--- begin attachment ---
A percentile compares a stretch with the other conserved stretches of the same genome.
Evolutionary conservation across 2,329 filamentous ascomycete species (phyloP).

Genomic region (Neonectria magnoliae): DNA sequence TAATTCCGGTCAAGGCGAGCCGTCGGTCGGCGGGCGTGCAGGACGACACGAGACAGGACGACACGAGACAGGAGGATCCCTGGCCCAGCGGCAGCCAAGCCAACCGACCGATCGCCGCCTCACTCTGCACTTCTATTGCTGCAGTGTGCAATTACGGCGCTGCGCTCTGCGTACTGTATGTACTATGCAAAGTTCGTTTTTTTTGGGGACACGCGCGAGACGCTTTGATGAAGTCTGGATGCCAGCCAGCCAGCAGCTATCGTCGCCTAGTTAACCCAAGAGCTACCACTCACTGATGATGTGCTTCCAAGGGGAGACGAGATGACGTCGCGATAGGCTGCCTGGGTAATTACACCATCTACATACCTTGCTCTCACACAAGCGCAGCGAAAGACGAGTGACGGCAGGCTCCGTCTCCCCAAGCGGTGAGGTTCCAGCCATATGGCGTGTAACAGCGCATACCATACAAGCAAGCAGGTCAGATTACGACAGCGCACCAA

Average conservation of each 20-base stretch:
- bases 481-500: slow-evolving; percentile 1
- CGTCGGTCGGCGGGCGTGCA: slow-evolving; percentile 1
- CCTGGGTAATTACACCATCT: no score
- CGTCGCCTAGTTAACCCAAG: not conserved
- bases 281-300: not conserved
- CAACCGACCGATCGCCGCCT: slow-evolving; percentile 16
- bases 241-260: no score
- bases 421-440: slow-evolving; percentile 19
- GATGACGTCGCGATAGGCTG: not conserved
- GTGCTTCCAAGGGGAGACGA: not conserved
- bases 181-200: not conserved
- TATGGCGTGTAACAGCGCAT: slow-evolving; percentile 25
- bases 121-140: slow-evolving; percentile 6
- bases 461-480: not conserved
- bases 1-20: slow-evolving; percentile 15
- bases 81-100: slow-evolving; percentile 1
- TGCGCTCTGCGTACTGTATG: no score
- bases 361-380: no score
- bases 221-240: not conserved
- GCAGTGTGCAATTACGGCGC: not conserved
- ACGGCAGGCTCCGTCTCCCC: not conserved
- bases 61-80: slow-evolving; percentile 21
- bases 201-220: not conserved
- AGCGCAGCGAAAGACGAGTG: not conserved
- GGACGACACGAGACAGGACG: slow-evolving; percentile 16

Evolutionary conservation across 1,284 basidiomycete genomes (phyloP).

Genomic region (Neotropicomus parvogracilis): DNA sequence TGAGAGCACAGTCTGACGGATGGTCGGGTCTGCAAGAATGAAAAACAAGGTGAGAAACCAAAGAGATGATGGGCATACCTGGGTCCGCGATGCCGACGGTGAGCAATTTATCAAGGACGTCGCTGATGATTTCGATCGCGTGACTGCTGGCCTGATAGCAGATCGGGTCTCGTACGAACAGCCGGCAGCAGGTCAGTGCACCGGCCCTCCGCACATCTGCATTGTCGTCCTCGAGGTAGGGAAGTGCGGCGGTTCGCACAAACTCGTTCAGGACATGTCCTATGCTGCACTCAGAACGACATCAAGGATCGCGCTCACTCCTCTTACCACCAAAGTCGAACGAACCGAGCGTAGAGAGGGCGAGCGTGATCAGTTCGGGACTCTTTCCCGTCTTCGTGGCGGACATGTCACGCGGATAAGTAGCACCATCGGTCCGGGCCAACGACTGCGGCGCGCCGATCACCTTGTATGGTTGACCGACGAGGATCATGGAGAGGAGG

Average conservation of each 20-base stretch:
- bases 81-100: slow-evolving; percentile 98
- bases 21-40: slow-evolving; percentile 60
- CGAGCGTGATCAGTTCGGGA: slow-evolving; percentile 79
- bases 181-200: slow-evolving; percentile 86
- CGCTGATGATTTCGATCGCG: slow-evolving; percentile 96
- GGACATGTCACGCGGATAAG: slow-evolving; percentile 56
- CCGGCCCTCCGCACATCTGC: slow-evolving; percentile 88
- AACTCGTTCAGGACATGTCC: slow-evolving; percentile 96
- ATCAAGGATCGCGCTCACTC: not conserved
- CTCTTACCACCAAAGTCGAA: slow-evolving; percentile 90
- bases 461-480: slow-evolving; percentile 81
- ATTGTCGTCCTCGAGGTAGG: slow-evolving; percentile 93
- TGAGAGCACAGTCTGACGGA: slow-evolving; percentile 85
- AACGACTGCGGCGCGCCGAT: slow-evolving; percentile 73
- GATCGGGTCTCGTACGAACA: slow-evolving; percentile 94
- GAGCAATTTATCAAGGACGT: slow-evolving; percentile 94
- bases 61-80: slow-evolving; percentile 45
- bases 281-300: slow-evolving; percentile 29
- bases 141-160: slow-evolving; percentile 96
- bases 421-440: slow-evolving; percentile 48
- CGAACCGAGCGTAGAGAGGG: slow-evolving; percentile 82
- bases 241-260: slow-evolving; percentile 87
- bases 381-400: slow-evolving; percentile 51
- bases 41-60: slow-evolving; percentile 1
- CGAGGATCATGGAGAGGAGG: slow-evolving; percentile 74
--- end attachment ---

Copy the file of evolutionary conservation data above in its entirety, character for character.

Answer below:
A percentile compares a stretch with the other conserved stretches of the same genome.
Evolutionary conservation across 2,329 filamentous ascomycete species (phyloP).

Genomic region (Neonectria magnoliae): DNA sequence TAATTCCGGTCAAGGCGAGCCGTCGGTCGGCGGGCGTGCAGGACGACACGAGACAGGACGACACGAGACAGGAGGATCCCTGGCCCAGCGGCAGCCAAGCCAACCGACCGATCGCCGCCTCACTCTGCACTTCTATTGCTGCAGTGTGCAATTACGGCGCTGCGCTCTGCGTACTGTATGTACTATGCAAAGTTCGTTTTTTTTGGGGACACGCGCGAGACGCTTTGATGAAGTCTGGATGCCAGCCAGCCAGCAGCTATCGTCGCCTAGTTAACCCAAGAGCTACCACTCACTGATGATGTGCTTCCAAGGGGAGACGAGATGACGTCGCGATAGGCTGCCTGGGTAATTACACCATCTACATACCTTGCTCTCACACAAGCGCAGCGAAAGACGAGTGACGGCAGGCTCCGTCTCCCCAAGCGGTGAGGTTCCAGCCATATGGCGTGTAACAGCGCATACCATACAAGCAAGCAGGTCAGATTACGACAGCGCACCAA

Average conservation of each 20-base stretch:
- bases 481-500: slow-evolving; percentile 1
- CGTCGGTCGGCGGGCGTGCA: slow-evolving; percentile 1
- CCTGGGTAATTACACCATCT: no score
- CGTCGCCTAGTTAACCCAAG: not conserved
- bases 281-300: not conserved
- CAACCGACCGATCGCCGCCT: slow-evolving; percentile 16
- bases 241-260: no score
- bases 421-440: slow-evolving; percentile 19
- GATGACGTCGCGATAGGCTG: not conserved
- GTGCTTCCAAGGGGAGACGA: not conserved
- bases 181-200: not conserved
- TATGGCGTGTAACAGCGCAT: slow-evolving; percentile 25
- bases 121-140: slow-evolving; percentile 6
- bases 461-480: not conserved
- bases 1-20: slow-evolving; percentile 15
- bases 81-100: slow-evolving; percentile 1
- TGCGCTCTGCGTACTGTATG: no score
- bases 361-380: no score
- bases 221-240: not conserved
- GCAGTGTGCAATTACGGCGC: not conserved
- ACGGCAGGCTCCGTCTCCCC: not conserved
- bases 61-80: slow-evolving; percentile 21
- bases 201-220: not conserved
- AGCGCAGCGAAAGACGAGTG: not conserved
- GGACGACACGAGACAGGACG: slow-evolving; percentile 16

Evolutionary conservation across 1,284 basidiomycete genomes (phyloP).

Genomic region (Neotropicomus parvogracilis): DNA sequence TGAGAGCACAGTCTGACGGATGGTCGGGTCTGCAAGAATGAAAAACAAGGTGAGAAACCAAAGAGATGATGGGCATACCTGGGTCCGCGATGCCGACGGTGAGCAATTTATCAAGGACGTCGCTGATGATTTCGATCGCGTGACTGCTGGCCTGATAGCAGATCGGGTCTCGTACGAACAGCCGGCAGCAGGTCAGTGCACCGGCCCTCCGCACATCTGCATTGTCGTCCTCGAGGTAGGGAAGTGCGGCGGTTCGCACAAACTCGTTCAGGACATGTCCTATGCTGCACTCAGAACGACATCAAGGATCGCGCTCACTCCTCTTACCACCAAAGTCGAACGAACCGAGCGTAGAGAGGGCGAGCGTGATCAGTTCGGGACTCTTTCCCGTCTTCGTGGCGGACATGTCACGCGGATAAGTAGCACCATCGGTCCGGGCCAACGACTGCGGCGCGCCGATCACCTTGTATGGTTGACCGACGAGGATCATGGAGAGGAGG

Average conservation of each 20-base stretch:
- bases 81-100: slow-evolving; percentile 98
- bases 21-40: slow-evolving; percentile 60
- CGAGCGTGATCAGTTCGGGA: slow-evolving; percentile 79
- bases 181-200: slow-evolving; percentile 86
- CGCTGATGATTTCGATCGCG: slow-evolving; percentile 96
- GGACATGTCACGCGGATAAG: slow-evolving; percentile 56
- CCGGCCCTCCGCACATCTGC: slow-evolving; percentile 88
- AACTCGTTCAGGACATGTCC: slow-evolving; percentile 96
- ATCAAGGATCGCGCTCACTC: not conserved
- CTCTTACCACCAAAGTCGAA: slow-evolving; percentile 90
- bases 461-480: slow-evolving; percentile 81
- ATTGTCGTCCTCGAGGTAGG: slow-evolving; percentile 93
- TGAGAGCACAGTCTGACGGA: slow-evolving; percentile 85
- AACGACTGCGGCGCGCCGAT: slow-evolving; percentile 73
- GATCGGGTCTCGTACGAACA: slow-evolving; percentile 94
- GAGCAATTTATCAAGGACGT: slow-evolving; percentile 94
- bases 61-80: slow-evolving; percentile 45
- bases 281-300: slow-evolving; percentile 29
- bases 141-160: slow-evolving; percentile 96
- bases 421-440: slow-evolving; percentile 48
- CGAACCGAGCGTAGAGAGGG: slow-evolving; percentile 82
- bases 241-260: slow-evolving; percentile 87
- bases 381-400: slow-evolving; percentile 51
- bases 41-60: slow-evolving; percentile 1
- CGAGGATCATGGAGAGGAGG: slow-evolving; percentile 74